|Lakshmi, who works here. She was working outside my window this afternoon. Dressed so beautifully, even to work.|
It's evening now, about 7 o'clock. Night falls quickly here; there's very little twilight. I just closed one of the shutters to my room. I was scoffing at the mention of "chilly" weather here, but even though it's very warm in the daytime (in the 20s), the evenings do cool off and early this morning was misty and definitely chilly. Gorgeous mild and sunny day today. I did a morning walk with Nabina, one of the other writers here, and an afternoon walk with Birgitta, an editor and translator from Sweden.I spent a fair bit of time last night and today watching the dancers practice. I feel so privileged to be able to watch them. The two principle dancers are Shurupa and Bijoyini (my spelling may be wrong). They're going to Chennai tomorrow to receive an award that is normally only given to much older dancers. These women are amazing. They begin practice at 9 a.m. after yoga and a run, and they practice all day. They sweat as they practice and I know from the little yoga I've done that the poses they hold must be very demanding, yet they manage to look incredibly graceful as well as strong. From the sound of it (the drumming and singing carries; our rooms are at the other end of the compound, through winding garden paths, maybe a 1/4 kilometre away), they're finished for the night, but last night they practiced past 7:00. They're working on some new pieces right now so it's neat to watch this process.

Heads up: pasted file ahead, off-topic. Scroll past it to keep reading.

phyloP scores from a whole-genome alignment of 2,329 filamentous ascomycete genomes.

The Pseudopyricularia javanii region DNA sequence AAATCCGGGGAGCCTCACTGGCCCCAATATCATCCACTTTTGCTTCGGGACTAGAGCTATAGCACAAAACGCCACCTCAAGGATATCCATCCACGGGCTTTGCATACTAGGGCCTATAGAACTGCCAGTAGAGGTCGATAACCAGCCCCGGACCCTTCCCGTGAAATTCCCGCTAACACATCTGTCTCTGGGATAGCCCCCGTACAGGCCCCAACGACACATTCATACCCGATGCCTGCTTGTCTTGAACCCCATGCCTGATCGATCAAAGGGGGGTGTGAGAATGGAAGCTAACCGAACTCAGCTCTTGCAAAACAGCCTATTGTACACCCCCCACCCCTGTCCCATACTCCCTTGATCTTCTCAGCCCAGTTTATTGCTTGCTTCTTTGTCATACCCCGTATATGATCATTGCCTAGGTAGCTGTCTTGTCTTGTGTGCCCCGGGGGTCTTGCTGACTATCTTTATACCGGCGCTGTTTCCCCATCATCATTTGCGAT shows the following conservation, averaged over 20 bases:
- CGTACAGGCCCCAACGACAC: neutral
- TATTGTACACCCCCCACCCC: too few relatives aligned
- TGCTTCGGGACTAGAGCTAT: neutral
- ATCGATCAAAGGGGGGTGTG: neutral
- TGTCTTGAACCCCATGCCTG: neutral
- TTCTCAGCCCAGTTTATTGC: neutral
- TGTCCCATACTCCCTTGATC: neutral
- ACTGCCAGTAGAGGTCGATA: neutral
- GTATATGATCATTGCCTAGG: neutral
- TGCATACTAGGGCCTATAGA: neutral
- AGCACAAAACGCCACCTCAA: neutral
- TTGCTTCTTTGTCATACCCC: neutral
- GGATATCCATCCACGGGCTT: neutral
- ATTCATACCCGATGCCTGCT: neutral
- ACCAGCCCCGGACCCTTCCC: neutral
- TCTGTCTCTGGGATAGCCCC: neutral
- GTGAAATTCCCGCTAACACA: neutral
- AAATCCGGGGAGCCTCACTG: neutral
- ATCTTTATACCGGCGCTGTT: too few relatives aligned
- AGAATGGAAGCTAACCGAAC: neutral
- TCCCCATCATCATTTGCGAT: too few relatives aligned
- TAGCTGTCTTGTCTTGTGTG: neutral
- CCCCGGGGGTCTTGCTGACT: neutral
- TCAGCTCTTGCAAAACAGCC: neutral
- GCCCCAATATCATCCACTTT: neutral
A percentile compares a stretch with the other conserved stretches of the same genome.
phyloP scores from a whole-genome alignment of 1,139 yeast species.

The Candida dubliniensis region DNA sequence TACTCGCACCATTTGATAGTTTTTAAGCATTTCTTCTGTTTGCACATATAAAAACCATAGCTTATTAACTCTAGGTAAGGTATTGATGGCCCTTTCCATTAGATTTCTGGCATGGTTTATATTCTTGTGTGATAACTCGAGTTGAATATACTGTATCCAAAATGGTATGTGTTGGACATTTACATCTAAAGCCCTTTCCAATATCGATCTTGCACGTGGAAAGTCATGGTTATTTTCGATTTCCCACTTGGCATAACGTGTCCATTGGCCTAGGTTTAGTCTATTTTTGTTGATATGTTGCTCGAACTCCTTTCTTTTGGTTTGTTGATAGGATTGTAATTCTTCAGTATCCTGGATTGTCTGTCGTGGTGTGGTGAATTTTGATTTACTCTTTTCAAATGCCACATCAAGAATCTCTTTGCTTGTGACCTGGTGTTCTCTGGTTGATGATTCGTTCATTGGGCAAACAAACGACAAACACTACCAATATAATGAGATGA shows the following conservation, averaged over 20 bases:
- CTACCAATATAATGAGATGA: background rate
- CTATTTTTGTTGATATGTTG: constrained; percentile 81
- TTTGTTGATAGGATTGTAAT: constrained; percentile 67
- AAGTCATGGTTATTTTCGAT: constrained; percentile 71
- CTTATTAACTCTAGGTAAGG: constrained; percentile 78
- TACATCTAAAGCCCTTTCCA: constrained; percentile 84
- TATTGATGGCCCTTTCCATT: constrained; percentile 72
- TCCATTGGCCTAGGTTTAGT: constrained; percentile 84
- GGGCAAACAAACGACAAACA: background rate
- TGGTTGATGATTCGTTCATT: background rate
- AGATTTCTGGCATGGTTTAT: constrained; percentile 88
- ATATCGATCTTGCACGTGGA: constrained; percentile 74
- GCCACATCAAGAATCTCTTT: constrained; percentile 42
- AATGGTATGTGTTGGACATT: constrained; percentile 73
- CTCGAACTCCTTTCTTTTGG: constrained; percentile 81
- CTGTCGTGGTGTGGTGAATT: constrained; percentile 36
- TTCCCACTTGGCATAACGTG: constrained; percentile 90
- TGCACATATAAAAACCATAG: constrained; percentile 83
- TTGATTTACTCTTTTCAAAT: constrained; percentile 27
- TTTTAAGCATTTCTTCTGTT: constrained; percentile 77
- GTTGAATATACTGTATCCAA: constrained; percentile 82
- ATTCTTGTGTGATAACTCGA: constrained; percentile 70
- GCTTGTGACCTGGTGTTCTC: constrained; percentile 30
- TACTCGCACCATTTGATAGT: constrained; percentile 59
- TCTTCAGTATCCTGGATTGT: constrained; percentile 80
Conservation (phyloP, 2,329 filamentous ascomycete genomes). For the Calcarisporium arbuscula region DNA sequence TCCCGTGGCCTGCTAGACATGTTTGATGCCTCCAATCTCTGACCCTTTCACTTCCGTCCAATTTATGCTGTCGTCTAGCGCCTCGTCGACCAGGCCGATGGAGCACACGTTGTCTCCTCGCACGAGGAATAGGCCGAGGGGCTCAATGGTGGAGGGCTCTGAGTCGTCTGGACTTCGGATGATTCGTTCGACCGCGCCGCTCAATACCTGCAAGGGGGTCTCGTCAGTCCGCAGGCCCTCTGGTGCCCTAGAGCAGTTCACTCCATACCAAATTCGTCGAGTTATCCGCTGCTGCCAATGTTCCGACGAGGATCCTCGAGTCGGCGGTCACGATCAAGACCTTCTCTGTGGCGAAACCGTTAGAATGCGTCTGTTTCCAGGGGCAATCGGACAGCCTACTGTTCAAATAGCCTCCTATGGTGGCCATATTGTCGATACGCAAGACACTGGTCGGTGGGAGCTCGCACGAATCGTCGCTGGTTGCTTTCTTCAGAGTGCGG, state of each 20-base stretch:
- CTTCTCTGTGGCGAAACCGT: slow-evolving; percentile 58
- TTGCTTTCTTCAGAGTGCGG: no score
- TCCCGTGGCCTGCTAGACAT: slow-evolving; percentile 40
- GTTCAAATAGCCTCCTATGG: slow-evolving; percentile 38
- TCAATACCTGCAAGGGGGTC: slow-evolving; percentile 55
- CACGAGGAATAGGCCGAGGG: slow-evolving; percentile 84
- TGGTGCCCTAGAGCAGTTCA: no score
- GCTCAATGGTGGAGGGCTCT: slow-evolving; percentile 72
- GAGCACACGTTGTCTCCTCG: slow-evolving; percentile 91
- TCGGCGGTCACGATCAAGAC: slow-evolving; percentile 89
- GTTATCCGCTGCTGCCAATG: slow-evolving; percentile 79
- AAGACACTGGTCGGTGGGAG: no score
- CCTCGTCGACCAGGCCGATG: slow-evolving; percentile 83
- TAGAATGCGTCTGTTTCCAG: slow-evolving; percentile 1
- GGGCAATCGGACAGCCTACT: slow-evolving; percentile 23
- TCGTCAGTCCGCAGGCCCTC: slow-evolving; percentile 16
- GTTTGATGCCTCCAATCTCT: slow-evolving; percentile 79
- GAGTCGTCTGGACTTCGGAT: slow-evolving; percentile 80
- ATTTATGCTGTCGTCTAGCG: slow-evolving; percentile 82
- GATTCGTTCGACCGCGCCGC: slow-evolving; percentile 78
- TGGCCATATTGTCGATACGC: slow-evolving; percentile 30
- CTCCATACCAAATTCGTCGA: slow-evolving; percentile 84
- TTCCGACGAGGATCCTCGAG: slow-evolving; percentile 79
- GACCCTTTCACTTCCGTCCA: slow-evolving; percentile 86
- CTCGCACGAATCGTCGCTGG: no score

I'll try to convey what I've learned so far. First of all, this style of dance is earth-oriented. I was told it is somewhat related to flamenco. There's a lot of slapping of feet to the floor in time with the music. The timings they use are very intricate and of course exact. Apparently Shurupa has an unerring mathematical sense for this. The dancers and the musicians are always counting and so Shurupa might say "Okay, I'll meet you at beat 148." Today I heard her say to her partner, "Three? How do you put three into seventeen?" Last night I watched them go over and over a short section of a piece where the two of them were spinning in unison but couldn't get the timings to their satisfaction. The musicians very patiently listened to Shurupa's comments and played it over and over. Finally, I think they ended up changing the choreography of that portion (I watched it again today and it was different).
The musicians too have amazing endurance. They sit cross-legged for hours. The vocalist sings all day long. I commented on this to him at lunch today and he said if he has a short rest now and then he's fine after that. I'm learning a few things about the singing. For instance, in Western music we have the seven notes (do re mi...etc) that are each separate notes. In Indian singing there are also seven notes (sa, re, ga, ma, pa, dha, ni...that brings you back to sa) and there are sharps like in Western music. But there are also micronotes or micro pitches between the notes and that gives the kind of bending sound you hear in Indian singing. I asked about this, too, how to do it. I was told "practice." It's harder than you might think.